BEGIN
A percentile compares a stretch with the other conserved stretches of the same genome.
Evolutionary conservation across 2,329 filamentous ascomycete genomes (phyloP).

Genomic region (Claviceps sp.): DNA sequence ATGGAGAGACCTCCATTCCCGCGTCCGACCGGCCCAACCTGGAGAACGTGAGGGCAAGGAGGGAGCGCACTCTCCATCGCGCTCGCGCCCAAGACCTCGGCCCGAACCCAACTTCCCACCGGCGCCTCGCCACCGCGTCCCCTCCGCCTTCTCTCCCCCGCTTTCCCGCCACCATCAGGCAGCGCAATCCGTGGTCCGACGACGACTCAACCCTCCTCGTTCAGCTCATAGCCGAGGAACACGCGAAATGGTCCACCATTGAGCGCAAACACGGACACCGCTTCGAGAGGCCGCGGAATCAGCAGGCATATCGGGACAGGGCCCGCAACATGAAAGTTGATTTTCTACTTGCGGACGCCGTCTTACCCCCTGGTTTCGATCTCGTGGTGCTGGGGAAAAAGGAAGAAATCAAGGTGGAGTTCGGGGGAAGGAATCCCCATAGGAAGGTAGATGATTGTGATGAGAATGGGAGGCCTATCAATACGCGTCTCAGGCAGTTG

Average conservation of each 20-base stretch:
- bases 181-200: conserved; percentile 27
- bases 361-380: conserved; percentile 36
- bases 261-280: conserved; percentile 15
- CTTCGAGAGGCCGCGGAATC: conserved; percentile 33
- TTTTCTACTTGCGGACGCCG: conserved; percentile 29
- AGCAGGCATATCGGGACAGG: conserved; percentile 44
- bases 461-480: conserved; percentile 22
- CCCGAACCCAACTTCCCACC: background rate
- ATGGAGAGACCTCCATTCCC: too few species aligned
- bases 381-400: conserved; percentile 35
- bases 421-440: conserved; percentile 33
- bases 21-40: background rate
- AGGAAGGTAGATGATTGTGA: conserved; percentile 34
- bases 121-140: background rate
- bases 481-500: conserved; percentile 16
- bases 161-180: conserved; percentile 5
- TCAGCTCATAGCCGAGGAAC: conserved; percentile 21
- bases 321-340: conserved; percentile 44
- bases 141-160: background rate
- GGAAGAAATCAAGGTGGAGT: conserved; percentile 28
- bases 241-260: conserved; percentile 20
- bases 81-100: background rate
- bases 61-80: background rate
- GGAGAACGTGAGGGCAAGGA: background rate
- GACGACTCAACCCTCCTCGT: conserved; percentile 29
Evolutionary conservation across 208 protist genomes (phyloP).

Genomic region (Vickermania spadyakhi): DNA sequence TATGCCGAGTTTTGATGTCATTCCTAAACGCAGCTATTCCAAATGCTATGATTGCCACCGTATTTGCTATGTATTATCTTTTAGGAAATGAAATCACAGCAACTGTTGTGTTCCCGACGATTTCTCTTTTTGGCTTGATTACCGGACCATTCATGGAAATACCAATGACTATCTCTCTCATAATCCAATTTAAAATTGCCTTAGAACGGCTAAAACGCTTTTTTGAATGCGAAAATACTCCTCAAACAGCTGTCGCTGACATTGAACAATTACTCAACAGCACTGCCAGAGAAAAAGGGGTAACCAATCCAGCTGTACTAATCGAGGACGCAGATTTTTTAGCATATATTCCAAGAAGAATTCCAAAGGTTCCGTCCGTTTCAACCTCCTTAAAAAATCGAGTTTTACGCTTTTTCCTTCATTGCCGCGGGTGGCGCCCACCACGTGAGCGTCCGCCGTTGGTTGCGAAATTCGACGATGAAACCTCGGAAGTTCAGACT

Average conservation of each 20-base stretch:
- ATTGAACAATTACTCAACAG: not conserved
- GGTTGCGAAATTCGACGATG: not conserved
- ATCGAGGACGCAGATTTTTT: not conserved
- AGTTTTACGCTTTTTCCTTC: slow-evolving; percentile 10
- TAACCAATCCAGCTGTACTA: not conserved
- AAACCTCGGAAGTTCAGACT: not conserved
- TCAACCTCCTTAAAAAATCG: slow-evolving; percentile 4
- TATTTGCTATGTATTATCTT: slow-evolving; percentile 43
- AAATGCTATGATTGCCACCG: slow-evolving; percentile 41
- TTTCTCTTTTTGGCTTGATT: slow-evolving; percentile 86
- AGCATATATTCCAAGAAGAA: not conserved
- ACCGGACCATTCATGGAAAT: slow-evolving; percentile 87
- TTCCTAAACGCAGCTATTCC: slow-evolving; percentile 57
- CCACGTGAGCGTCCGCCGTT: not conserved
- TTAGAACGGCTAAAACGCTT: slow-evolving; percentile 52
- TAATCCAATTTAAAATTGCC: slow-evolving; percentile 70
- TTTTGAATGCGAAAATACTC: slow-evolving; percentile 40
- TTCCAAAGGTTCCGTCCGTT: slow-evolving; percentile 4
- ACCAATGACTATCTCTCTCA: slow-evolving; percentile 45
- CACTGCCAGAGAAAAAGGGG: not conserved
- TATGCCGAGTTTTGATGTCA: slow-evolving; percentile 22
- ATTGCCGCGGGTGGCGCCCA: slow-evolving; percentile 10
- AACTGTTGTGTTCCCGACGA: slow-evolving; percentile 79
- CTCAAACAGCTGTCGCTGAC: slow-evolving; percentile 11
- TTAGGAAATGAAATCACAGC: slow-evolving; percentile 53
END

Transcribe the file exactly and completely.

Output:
A percentile compares a stretch with the other conserved stretches of the same genome.
Evolutionary conservation across 2,329 filamentous ascomycete genomes (phyloP).

Genomic region (Claviceps sp.): DNA sequence ATGGAGAGACCTCCATTCCCGCGTCCGACCGGCCCAACCTGGAGAACGTGAGGGCAAGGAGGGAGCGCACTCTCCATCGCGCTCGCGCCCAAGACCTCGGCCCGAACCCAACTTCCCACCGGCGCCTCGCCACCGCGTCCCCTCCGCCTTCTCTCCCCCGCTTTCCCGCCACCATCAGGCAGCGCAATCCGTGGTCCGACGACGACTCAACCCTCCTCGTTCAGCTCATAGCCGAGGAACACGCGAAATGGTCCACCATTGAGCGCAAACACGGACACCGCTTCGAGAGGCCGCGGAATCAGCAGGCATATCGGGACAGGGCCCGCAACATGAAAGTTGATTTTCTACTTGCGGACGCCGTCTTACCCCCTGGTTTCGATCTCGTGGTGCTGGGGAAAAAGGAAGAAATCAAGGTGGAGTTCGGGGGAAGGAATCCCCATAGGAAGGTAGATGATTGTGATGAGAATGGGAGGCCTATCAATACGCGTCTCAGGCAGTTG

Average conservation of each 20-base stretch:
- bases 181-200: conserved; percentile 27
- bases 361-380: conserved; percentile 36
- bases 261-280: conserved; percentile 15
- CTTCGAGAGGCCGCGGAATC: conserved; percentile 33
- TTTTCTACTTGCGGACGCCG: conserved; percentile 29
- AGCAGGCATATCGGGACAGG: conserved; percentile 44
- bases 461-480: conserved; percentile 22
- CCCGAACCCAACTTCCCACC: background rate
- ATGGAGAGACCTCCATTCCC: too few species aligned
- bases 381-400: conserved; percentile 35
- bases 421-440: conserved; percentile 33
- bases 21-40: background rate
- AGGAAGGTAGATGATTGTGA: conserved; percentile 34
- bases 121-140: background rate
- bases 481-500: conserved; percentile 16
- bases 161-180: conserved; percentile 5
- TCAGCTCATAGCCGAGGAAC: conserved; percentile 21
- bases 321-340: conserved; percentile 44
- bases 141-160: background rate
- GGAAGAAATCAAGGTGGAGT: conserved; percentile 28
- bases 241-260: conserved; percentile 20
- bases 81-100: background rate
- bases 61-80: background rate
- GGAGAACGTGAGGGCAAGGA: background rate
- GACGACTCAACCCTCCTCGT: conserved; percentile 29
Evolutionary conservation across 208 protist genomes (phyloP).

Genomic region (Vickermania spadyakhi): DNA sequence TATGCCGAGTTTTGATGTCATTCCTAAACGCAGCTATTCCAAATGCTATGATTGCCACCGTATTTGCTATGTATTATCTTTTAGGAAATGAAATCACAGCAACTGTTGTGTTCCCGACGATTTCTCTTTTTGGCTTGATTACCGGACCATTCATGGAAATACCAATGACTATCTCTCTCATAATCCAATTTAAAATTGCCTTAGAACGGCTAAAACGCTTTTTTGAATGCGAAAATACTCCTCAAACAGCTGTCGCTGACATTGAACAATTACTCAACAGCACTGCCAGAGAAAAAGGGGTAACCAATCCAGCTGTACTAATCGAGGACGCAGATTTTTTAGCATATATTCCAAGAAGAATTCCAAAGGTTCCGTCCGTTTCAACCTCCTTAAAAAATCGAGTTTTACGCTTTTTCCTTCATTGCCGCGGGTGGCGCCCACCACGTGAGCGTCCGCCGTTGGTTGCGAAATTCGACGATGAAACCTCGGAAGTTCAGACT

Average conservation of each 20-base stretch:
- ATTGAACAATTACTCAACAG: not conserved
- GGTTGCGAAATTCGACGATG: not conserved
- ATCGAGGACGCAGATTTTTT: not conserved
- AGTTTTACGCTTTTTCCTTC: slow-evolving; percentile 10
- TAACCAATCCAGCTGTACTA: not conserved
- AAACCTCGGAAGTTCAGACT: not conserved
- TCAACCTCCTTAAAAAATCG: slow-evolving; percentile 4
- TATTTGCTATGTATTATCTT: slow-evolving; percentile 43
- AAATGCTATGATTGCCACCG: slow-evolving; percentile 41
- TTTCTCTTTTTGGCTTGATT: slow-evolving; percentile 86
- AGCATATATTCCAAGAAGAA: not conserved
- ACCGGACCATTCATGGAAAT: slow-evolving; percentile 87
- TTCCTAAACGCAGCTATTCC: slow-evolving; percentile 57
- CCACGTGAGCGTCCGCCGTT: not conserved
- TTAGAACGGCTAAAACGCTT: slow-evolving; percentile 52
- TAATCCAATTTAAAATTGCC: slow-evolving; percentile 70
- TTTTGAATGCGAAAATACTC: slow-evolving; percentile 40
- TTCCAAAGGTTCCGTCCGTT: slow-evolving; percentile 4
- ACCAATGACTATCTCTCTCA: slow-evolving; percentile 45
- CACTGCCAGAGAAAAAGGGG: not conserved
- TATGCCGAGTTTTGATGTCA: slow-evolving; percentile 22
- ATTGCCGCGGGTGGCGCCCA: slow-evolving; percentile 10
- AACTGTTGTGTTCCCGACGA: slow-evolving; percentile 79
- CTCAAACAGCTGTCGCTGAC: slow-evolving; percentile 11
- TTAGGAAATGAAATCACAGC: slow-evolving; percentile 53